Saturday, October 9, 2010

"Taiwan's" National Day

As with previous posts on this topic, I always have to have a * to remind people that this day, while popularly recognized as the national day of Taiwan and is legitimately the national day of "Taiwan," is also legitmately the national day of the Republic of China.

As most of you know, the R.O.C. is a Chinese government formed in China back in 1911. It should strike you as awkward that people on Taiwan are celebrating the national day of their government, which never existed on Taiwan until 1945. Anyways, just as the R.O.C. term and all the things that come along with it (government, constitution, etc) are basically established by both pan-green and pan-blue sides as legitimate on Taiwan, it's hard to address this issue.

What I want to bring attention to today though is this article in the Taipei Times today.

A majority of Taiwanese said they did not feel more proud to be a citizen of the Republic of China (ROC) after President Ma Ying-jeou (馬英九) took office in May 2008, a poll released by the Taiwan Thinktank ahead of Double Ten National Day showed yesterday.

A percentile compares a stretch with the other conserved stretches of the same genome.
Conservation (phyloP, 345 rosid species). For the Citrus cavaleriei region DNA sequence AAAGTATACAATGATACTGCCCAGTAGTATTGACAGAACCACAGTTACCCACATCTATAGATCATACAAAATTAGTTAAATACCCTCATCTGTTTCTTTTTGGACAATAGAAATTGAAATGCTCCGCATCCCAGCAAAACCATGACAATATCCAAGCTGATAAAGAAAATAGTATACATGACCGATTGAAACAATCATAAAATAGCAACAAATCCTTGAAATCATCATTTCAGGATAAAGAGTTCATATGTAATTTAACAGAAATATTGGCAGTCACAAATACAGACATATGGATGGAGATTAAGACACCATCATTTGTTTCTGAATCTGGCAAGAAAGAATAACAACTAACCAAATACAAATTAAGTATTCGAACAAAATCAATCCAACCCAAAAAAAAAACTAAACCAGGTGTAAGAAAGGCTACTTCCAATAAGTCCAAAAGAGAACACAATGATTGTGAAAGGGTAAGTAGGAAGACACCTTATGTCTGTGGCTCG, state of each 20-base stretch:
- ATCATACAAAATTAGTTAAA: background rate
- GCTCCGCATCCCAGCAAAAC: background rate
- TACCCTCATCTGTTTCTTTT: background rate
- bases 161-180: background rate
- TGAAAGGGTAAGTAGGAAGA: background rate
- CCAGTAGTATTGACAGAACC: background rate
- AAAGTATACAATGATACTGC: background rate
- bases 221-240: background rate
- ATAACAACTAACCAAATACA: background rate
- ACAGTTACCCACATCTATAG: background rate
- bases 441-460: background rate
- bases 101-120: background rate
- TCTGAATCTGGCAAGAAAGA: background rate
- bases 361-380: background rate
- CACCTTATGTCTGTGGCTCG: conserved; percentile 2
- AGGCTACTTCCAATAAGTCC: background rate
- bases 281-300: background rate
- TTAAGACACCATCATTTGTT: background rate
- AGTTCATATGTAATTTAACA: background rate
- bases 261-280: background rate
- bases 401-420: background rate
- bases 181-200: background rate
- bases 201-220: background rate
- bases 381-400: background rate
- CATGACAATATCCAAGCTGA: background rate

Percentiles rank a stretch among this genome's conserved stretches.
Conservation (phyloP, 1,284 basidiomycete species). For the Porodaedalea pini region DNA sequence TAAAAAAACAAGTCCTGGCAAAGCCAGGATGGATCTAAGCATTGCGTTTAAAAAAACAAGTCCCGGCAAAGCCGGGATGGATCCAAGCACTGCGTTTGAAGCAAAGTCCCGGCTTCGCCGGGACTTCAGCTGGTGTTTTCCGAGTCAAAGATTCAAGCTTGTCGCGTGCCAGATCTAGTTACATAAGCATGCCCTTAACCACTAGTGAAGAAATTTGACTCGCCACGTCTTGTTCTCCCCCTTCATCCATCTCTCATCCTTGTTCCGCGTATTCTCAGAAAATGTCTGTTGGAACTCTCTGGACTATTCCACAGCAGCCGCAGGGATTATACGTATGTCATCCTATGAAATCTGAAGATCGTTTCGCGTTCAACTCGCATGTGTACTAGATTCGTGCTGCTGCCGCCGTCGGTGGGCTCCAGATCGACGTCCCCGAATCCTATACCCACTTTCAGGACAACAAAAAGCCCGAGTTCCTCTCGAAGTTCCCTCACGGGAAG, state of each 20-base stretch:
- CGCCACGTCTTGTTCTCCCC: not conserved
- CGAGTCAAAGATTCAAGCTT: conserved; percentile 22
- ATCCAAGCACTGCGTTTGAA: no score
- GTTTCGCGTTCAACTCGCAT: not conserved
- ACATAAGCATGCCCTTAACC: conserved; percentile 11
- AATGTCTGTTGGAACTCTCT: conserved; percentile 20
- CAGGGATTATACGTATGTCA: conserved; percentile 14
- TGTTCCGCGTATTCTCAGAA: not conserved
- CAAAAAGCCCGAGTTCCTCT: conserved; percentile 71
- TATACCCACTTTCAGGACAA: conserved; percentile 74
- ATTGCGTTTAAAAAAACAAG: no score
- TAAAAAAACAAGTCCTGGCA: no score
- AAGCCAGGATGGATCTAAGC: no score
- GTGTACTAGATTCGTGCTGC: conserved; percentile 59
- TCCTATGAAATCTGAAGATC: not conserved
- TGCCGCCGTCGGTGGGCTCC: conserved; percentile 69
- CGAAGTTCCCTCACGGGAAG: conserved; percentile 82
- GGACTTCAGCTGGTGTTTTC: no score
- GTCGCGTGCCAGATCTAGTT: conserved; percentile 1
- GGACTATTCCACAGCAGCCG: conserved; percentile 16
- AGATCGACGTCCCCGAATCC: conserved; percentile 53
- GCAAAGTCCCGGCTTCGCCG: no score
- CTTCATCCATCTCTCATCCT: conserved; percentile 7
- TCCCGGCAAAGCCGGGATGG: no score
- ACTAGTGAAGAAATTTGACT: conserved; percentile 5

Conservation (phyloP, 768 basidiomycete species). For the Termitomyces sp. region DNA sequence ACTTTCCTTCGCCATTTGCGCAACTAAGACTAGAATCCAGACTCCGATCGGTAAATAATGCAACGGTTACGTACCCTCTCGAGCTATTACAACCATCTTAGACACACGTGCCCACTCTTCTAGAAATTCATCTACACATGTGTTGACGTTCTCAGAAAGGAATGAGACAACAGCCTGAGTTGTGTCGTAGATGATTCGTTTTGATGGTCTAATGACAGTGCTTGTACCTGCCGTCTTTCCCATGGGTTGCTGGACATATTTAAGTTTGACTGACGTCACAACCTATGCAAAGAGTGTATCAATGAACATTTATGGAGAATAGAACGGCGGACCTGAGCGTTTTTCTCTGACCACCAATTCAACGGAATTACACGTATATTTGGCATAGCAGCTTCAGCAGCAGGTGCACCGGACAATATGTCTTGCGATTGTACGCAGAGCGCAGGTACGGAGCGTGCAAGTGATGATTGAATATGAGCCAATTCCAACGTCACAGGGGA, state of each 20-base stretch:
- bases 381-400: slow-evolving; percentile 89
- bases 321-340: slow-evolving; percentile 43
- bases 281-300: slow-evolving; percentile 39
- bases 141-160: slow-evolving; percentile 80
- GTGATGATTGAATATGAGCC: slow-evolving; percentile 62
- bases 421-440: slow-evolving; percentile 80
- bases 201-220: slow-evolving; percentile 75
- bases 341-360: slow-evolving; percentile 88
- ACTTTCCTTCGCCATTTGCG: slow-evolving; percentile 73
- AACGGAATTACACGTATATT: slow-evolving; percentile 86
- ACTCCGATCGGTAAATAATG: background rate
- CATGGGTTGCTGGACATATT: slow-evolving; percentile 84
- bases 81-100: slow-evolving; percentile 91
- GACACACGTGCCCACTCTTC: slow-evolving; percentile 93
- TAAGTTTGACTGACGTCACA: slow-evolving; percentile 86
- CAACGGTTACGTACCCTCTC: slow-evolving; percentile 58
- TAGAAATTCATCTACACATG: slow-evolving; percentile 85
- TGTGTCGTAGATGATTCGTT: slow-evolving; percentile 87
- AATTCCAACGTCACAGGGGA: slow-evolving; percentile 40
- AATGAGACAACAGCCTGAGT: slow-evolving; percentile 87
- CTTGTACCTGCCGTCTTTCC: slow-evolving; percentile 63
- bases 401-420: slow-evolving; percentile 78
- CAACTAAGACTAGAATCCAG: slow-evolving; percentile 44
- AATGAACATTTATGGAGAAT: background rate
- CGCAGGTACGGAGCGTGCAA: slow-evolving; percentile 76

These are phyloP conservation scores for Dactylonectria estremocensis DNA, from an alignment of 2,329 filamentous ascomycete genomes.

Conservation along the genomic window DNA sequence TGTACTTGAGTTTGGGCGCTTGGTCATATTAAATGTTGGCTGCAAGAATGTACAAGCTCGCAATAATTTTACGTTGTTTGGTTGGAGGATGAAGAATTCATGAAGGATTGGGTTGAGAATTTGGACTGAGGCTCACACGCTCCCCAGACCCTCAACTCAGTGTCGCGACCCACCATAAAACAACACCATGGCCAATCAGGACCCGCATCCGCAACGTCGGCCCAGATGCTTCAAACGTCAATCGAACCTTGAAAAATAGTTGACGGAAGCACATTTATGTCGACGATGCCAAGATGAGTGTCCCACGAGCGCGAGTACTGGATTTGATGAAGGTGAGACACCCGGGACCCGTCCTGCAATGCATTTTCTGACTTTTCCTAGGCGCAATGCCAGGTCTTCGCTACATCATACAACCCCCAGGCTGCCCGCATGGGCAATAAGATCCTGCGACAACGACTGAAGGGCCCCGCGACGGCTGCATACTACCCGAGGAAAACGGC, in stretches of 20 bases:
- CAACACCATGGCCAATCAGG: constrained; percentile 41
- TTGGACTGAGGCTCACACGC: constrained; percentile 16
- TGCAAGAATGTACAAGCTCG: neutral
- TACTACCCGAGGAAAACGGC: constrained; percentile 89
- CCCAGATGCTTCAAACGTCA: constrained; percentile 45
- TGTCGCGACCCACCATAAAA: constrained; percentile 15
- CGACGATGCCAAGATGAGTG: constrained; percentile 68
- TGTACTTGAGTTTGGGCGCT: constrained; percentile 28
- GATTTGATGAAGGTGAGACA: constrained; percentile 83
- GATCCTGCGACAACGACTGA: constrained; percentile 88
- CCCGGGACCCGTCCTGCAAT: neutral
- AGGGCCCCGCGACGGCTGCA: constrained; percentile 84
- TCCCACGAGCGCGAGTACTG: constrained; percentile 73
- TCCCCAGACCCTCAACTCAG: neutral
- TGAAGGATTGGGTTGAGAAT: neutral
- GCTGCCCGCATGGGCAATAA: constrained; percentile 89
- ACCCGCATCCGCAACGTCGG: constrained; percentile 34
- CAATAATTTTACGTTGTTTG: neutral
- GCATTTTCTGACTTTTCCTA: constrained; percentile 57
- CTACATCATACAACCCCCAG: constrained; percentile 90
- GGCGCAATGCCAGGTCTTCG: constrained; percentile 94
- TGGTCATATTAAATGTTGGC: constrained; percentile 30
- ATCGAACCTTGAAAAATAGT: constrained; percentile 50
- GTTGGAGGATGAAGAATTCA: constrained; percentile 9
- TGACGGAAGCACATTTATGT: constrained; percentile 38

The poll showed that 65 percent of respondents said they had not felt their sense of pride as an ROC citizen grow after Ma assumed office, while 31.3 percent said they had.

It's nice to see that the blatant disregard for freedom of speech that has been violated in Taiwan since Ma has come to power has impacted Taiwanese citizens' views of Ma and their proud-ness to be "R.O.C." I do wonder though if the numbers might have been more in favor of "yes, I'm more proud to be a citizen of the R.O.C." if the term "Taiwan" was substituted in place of "R.O.C." I know many Taiwanese who would be proud to say, "Yes I'm proud to be Taiwanese," but instead say something closer to, "No, I'm not proud about the R.O.C." when asked about each respectively.

This lack of support for Ma's presidency is cross-party lines, and it has definitely showed up when Ma's government has attempted to regress on the right of freedom of speech. I encourage the young generation in Taiwan to remember those times (Chen Yulin visit to Taiwan (errr ROC), Wild Strawberry Movement, disregard for public opinion on ECFA, and the recent collegiate basketball incident) and take their disappointment with Ma and the KMT to the ballots in November.

1 comment:

Mad Minerva said...

Ma has indeed turned out to be pretty much disastrous. There's not a single member of my extended family or circle of family friends who has a single positive thing to say about him -- and these are not political people. These include little elderly aunties who would usually be nagging about us about relationships, but apparently Ma's enough of a mess to get even them hot under the collar.